Stress isn’t all bad. Can you envision a life without any challenges? Yet, too much stress or, more likely, an inability to handle a reasonable amount of stress can have a negative effect on libido and sexual performance. The primary sources of stress are money, jobs, the responsibilities of parenthood, household chores, health issues, extended families, marriages, or other intimate relationships. During periods of unusual stress, even loving couples with a good sex life may experience a lack of desire.
“My husband completely lost interest in sex while his construction business was going into bankruptcy,” says Sharon. “We didn’t make love for six months. At first I was understanding, then irritable, then really worried. I wanted him to see a counselor but he wouldn’t. Eventually, he found a job and began putting his entrepreneurial failure behind him, and we had sex again. He didn’t tell me until long after the fact that he hadn’t wanted to make love to me because he was afraid he wouldn’t be able to perform. I wish I’d known that at the time.”
Couples who are too stressed to make love only add to their stress level by the habit of erotic avoidance. They may feel guilty for not making love. Unresolved and perhaps unrecognized sexual tensions begin to mount. Without lovemaking to smooth the rough edges of the relationship, they find each other more irritating and annoying as the days go by. The stress level increases again.
Some suggestions to Avoid Making it Worse
Don’t put sexual pressure on a spouse who is under extraordinary stress. Death of a parent, loss of a job, and other major life traumas almost inevitably take a sexual toll. Be patient and understanding. Offer affection without strings.
If sex has become a chore, suspend performance criteria. Forget intercourse. Don’t count orgasms. Agree to touch, stroke, caress, and fondle – with no goal in sight. Touching can be as satisfying as intercourse and will often lead there without the pressure of the goal.
Reduce some of the tension in your life. Do you chronically overschedule free time? Make too many outside commitments and promises to family and friends? Cut back. Consider relaxing your housekeeping standards or hiring occasional help if you don’t already have it. Simplify meal preparation with smarter shopping, easier menus and family participation. Divide household responsibilities equitably among family members.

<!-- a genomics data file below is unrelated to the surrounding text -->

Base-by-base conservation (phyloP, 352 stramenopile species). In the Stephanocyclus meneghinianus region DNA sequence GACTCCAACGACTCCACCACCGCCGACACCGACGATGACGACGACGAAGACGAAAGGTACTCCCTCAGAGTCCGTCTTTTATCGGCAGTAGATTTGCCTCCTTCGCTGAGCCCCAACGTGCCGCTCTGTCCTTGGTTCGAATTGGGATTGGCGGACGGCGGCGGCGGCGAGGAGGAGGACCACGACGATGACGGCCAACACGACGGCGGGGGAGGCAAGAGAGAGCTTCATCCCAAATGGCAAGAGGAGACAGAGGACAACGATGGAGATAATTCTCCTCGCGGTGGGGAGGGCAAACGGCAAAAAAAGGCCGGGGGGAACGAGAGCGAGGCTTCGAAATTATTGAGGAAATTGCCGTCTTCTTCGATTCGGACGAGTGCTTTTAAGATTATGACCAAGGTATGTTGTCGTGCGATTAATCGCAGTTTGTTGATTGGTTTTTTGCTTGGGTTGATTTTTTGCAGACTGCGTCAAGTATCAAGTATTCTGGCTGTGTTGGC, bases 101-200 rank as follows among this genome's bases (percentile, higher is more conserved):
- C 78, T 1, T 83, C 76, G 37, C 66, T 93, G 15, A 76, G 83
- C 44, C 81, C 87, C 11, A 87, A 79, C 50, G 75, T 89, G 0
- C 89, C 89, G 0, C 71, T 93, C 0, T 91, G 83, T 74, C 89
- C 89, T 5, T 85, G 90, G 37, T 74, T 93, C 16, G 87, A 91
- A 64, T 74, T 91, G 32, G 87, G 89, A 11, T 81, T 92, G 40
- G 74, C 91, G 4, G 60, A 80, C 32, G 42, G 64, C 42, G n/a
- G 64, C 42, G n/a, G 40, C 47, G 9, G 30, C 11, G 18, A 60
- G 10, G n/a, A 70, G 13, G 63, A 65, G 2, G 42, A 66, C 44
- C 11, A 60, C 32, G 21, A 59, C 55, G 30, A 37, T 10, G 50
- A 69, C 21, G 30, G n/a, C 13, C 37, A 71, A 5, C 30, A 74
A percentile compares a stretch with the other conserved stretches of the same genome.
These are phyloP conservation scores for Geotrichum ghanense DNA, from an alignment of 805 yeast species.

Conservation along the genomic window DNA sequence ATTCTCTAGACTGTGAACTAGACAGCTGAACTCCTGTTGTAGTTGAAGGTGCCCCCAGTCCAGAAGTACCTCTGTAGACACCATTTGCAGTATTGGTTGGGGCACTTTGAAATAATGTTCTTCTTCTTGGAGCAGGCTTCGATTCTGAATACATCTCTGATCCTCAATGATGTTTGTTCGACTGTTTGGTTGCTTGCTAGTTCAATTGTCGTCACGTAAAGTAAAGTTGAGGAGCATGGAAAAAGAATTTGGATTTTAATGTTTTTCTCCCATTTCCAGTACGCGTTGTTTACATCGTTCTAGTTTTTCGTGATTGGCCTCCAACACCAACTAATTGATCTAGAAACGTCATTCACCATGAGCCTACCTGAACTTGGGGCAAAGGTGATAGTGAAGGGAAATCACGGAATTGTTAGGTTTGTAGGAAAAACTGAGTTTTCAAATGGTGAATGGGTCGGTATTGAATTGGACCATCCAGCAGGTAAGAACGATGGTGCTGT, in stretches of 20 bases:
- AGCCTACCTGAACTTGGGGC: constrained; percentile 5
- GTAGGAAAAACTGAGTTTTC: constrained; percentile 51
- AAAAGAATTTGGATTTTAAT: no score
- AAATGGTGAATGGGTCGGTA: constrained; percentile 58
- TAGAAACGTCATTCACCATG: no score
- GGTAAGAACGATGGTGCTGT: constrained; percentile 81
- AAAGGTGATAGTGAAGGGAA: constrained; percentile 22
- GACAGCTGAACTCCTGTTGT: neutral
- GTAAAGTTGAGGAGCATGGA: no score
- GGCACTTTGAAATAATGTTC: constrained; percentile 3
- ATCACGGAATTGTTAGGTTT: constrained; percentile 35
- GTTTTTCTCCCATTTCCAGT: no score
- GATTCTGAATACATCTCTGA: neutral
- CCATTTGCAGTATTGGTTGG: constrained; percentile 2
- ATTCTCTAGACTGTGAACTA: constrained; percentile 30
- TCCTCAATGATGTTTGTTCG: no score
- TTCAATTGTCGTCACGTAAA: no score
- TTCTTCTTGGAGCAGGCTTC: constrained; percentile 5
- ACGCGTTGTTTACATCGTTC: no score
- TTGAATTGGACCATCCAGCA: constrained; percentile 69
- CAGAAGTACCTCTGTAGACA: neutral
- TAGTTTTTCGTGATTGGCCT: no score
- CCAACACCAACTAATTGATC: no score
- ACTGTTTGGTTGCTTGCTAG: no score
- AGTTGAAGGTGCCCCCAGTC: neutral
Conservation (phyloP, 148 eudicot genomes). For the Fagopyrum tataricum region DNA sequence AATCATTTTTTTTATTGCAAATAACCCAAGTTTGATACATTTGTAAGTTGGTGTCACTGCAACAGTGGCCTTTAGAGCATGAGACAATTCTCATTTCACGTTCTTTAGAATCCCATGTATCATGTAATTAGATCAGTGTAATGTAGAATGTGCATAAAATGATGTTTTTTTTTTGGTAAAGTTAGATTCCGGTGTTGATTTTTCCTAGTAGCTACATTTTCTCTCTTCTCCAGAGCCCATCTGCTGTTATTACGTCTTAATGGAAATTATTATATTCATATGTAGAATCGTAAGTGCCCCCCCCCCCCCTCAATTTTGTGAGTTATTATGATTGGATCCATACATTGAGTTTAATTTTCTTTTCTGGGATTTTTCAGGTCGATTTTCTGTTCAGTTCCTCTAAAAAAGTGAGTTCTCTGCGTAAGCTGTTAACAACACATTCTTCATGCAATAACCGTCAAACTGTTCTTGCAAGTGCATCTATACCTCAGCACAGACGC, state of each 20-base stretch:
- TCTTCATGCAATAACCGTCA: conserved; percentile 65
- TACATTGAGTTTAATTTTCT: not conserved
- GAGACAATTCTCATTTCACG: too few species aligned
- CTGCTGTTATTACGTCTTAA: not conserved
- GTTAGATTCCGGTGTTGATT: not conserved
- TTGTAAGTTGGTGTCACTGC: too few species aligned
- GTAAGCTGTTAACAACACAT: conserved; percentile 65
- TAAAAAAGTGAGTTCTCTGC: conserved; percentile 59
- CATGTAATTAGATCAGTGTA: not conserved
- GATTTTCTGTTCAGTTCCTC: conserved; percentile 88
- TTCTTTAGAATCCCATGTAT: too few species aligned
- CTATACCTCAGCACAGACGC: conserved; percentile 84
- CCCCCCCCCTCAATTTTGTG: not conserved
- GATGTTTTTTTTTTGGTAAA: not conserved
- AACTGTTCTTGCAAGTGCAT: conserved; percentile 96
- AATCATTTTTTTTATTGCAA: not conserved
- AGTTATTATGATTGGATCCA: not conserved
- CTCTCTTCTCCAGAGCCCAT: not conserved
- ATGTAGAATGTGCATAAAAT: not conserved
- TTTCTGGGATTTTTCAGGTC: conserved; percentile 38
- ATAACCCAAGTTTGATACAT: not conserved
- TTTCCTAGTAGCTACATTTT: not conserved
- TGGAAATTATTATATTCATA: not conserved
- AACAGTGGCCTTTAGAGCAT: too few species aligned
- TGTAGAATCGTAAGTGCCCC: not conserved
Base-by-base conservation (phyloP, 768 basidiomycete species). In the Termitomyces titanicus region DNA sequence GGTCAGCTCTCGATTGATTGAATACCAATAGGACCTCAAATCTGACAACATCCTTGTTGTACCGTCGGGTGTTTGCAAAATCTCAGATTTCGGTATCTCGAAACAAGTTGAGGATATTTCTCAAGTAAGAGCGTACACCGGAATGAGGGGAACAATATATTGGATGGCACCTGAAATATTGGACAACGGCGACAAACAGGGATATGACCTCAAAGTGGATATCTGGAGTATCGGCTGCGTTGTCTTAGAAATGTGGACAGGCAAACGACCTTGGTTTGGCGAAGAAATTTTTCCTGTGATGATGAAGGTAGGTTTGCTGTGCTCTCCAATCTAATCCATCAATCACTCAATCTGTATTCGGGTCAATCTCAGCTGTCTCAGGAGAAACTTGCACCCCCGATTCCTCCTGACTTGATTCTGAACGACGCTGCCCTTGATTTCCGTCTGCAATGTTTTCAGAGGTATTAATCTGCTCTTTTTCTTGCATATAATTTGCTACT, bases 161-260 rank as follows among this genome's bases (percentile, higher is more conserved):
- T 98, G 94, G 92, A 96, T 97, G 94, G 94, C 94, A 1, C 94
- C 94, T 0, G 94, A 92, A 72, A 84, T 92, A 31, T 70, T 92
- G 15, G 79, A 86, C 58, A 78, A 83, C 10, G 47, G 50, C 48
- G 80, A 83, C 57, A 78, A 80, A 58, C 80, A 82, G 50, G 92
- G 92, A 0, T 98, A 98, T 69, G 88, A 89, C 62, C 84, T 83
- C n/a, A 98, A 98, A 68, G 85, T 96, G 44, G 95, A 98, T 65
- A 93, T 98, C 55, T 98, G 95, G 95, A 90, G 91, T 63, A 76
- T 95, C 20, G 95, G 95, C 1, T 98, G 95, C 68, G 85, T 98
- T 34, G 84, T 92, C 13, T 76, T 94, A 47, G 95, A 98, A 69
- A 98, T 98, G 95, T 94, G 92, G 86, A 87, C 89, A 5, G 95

Make it possible for your partner to move toward you but not away from you. Stressful events can bring couples closer together, but stress can also trigger two distancing responses: withdrawal and smothering. The stressed partner may withdraw, leaving the other feeling rejected. Or the partner under stress can feel smothered by the other’s solicitousness. Be supportive without smothering, and don’t respond to withdrawal by pulling back yourself.
Six Sexy Stress Busters
Here are some proven ways to reduce stress:
Practice erotic touching: Touch your partner everywhere and anywhere except the genitals, from shoulder kneading to full-body massage. Too many couples touch only when they are signaling their intent to have sex.
Take regular joy breaks, brief sensual/sexual interludes: Plan a joy break at least once a week. Don’t be inhibited by fear of looking foolish. Joy breaks include a candlelit bubble bath, dancing together in the living room, and having breakfast in bed.
Practice deep-breathing exercises: Get into a comfortable position, perhaps facing each other. Take a deep breath. Let it out slowly. Relax your body. Repeat as necessary. Look for books on meditation for more varied and advanced breathing exercises.
Do something physical: Plan a shared physical activity, such as biking, hiking, or swimming, at least once a week. Exercise is a natural tension reducer.
Do something spiritual: You need not attend organized religious services. For example, some people find a nature walk to be a spiritual experience.
Take turns letting each other off the book: Everyone needs a day, a night, even 2 hours free of obligations. Give each other regular mini-vacations during which one partner handles all the chores, calls, and family demands.